New Media Demands New Thinking

Screen Shot 2015-12-15 at 2.17.34 PMTOM CARTIER ON METHOD WRITING 

These days treatments and presentations can’t be run of the mill considering what’s at stake. They need ideas that haven’t been seen before. The toolkit used to tell stories is getting refreshed almost daily but it all still starts on a blank piece of paper. It’s going to take bold, imaginative thinking to stand out. What’s more, this creativity has to be applied to the new medium of the Internet where anything goes.

Being a writer, faced with these daunting thoughts, I always rely on my creative process, which applies a salad of different philosophies to the challenge of coming up with big, new ideas. One school of thought believes the best, most original thoughts, especially when writing images for the screen, come from the subconscious.

James Cameron once said he had a nightmare about an invincible robot hitman sent from the future to kill him. Hence, The Terminator. I too subscribe to this theory and diligently write down any visions I’ve had while sleeping. Although at times it’s difficult to remember what I’ve dreamt, I find it a vital process. As we enter an age where graphic photo-realism can be applied to almost any concept, where there are 10-second horror film banner ads, no avenue to original ideas can be overlooked.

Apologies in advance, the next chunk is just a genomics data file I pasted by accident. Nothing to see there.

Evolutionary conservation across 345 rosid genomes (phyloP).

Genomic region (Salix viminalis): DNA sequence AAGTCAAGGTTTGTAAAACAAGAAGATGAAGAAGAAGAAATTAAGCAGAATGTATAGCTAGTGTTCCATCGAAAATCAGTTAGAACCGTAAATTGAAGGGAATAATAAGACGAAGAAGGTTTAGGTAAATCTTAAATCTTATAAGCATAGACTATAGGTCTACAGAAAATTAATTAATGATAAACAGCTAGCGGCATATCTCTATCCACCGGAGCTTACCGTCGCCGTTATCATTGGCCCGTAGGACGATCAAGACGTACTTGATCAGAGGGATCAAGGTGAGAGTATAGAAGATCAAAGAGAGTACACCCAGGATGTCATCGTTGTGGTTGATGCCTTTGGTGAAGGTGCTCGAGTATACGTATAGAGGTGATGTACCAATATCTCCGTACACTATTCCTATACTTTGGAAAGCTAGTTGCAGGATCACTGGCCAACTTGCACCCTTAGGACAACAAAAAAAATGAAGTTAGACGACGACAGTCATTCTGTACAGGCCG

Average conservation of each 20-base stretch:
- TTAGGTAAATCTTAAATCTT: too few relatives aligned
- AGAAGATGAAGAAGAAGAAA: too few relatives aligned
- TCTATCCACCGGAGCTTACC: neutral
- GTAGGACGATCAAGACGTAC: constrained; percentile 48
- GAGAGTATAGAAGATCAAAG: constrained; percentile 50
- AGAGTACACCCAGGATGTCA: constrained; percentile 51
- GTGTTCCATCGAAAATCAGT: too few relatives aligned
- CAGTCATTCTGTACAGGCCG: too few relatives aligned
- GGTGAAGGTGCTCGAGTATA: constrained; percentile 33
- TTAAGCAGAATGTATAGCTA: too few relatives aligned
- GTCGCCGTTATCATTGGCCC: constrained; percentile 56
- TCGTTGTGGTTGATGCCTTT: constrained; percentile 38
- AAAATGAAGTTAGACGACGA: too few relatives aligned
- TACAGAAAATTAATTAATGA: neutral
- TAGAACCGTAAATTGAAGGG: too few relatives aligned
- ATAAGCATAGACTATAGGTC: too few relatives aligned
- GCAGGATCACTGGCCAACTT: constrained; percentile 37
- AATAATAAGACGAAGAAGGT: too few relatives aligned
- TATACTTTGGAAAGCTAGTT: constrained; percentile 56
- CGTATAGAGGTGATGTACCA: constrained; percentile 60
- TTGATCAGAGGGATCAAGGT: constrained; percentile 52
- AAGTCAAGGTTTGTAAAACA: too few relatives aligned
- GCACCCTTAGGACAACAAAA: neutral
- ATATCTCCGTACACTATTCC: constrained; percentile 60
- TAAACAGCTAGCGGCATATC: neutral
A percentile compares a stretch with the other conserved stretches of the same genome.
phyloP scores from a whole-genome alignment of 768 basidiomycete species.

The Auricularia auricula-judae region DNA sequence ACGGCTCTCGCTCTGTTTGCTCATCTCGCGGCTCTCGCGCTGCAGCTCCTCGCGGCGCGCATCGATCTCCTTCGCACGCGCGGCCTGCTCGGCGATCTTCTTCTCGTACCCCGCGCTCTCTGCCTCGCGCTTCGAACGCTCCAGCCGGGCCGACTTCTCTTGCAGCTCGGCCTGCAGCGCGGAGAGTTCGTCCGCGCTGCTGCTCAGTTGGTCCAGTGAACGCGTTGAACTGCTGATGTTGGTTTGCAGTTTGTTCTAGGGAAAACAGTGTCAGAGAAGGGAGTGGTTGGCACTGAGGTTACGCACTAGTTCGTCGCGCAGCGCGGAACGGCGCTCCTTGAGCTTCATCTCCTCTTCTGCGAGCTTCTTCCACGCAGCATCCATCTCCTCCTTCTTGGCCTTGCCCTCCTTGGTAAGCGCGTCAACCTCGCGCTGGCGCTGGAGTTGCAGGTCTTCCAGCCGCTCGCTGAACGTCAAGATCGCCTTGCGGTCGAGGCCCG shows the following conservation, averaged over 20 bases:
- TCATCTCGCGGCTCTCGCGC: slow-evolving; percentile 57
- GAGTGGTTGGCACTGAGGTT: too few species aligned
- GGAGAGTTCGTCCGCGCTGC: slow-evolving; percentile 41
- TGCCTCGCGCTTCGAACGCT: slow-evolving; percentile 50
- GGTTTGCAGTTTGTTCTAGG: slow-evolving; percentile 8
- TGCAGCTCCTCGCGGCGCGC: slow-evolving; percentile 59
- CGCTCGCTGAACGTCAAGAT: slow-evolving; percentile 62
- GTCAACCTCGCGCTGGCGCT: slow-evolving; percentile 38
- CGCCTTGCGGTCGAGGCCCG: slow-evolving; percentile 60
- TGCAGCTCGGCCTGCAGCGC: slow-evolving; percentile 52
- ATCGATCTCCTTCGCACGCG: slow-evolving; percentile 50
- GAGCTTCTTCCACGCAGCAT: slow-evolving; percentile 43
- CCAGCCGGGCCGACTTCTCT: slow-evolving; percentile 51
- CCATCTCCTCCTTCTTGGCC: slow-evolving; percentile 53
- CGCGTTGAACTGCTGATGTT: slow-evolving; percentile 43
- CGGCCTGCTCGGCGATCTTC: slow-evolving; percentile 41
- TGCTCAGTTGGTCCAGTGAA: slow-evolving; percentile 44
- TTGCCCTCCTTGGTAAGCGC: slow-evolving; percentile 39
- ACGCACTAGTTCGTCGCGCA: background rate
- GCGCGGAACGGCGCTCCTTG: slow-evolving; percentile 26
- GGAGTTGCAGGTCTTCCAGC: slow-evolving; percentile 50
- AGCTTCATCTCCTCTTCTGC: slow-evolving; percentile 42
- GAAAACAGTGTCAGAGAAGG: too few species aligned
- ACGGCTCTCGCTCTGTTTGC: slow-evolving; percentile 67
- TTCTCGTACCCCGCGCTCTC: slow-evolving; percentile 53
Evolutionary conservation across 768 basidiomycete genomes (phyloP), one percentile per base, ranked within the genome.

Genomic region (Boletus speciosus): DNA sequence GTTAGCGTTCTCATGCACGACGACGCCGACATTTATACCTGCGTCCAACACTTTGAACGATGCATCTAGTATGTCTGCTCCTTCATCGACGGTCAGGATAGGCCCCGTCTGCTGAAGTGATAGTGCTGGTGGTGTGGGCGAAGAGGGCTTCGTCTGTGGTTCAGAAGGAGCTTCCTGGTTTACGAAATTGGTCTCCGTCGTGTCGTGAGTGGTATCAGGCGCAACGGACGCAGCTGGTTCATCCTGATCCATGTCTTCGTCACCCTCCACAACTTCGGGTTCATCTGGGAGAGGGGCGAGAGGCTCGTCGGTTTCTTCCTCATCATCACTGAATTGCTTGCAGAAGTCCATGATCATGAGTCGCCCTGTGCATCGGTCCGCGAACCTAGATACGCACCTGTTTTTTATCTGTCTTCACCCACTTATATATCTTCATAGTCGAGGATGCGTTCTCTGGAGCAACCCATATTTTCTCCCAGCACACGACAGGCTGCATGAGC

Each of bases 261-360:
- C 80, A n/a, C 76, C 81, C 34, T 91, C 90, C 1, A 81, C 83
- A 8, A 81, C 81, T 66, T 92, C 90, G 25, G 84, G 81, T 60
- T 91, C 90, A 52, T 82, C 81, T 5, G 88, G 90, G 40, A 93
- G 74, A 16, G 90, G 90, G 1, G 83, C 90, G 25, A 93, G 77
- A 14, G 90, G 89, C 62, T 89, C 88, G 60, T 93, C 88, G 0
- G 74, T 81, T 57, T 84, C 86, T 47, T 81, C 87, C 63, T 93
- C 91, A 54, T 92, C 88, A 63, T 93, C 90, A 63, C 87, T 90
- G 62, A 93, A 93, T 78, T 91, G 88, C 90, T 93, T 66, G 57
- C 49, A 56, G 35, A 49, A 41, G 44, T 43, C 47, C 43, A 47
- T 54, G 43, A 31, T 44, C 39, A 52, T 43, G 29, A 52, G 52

But I also like to have a grounding sense of the reality of a concept. I like to dig into the most granular, un-thought-of details about a subject before execution. And I’m a firm believer that reference like clips, films, books and photography is just the start.

As much as possible, I’ll actually go out and experience a topic first hand. Call it Method writing, for lack of a better term. Once, while composing a treatment, I addicted myself to the films of Al Pacino. Shades drawn for two days, I woke up late, dressed only in a ratty bathrobe, put a Pacino classic in the DVD and hit play. To further substantiate the process, I attended real 12-step meetings and soaked up as much atmosphere as possible. In the end, that extra experiential immersion made all the difference on the page. By combining these personally lived insights and mixed media to the project, the story grew and deepened.

The point of constantly developing an artistic intelligence is to initiate better writing. But it becomes that much more urgent and complex as the Internet evolves into a new canvas upon which to create. Video games are converging with movies, which are converging with advertising; and all of the above are converging with that element that hasn’t even been dreamt of yet. Who will be the one to come up with it? And what will it be? With a task so big, nothing can be taken for granted and every route to new ideas must be embraced.


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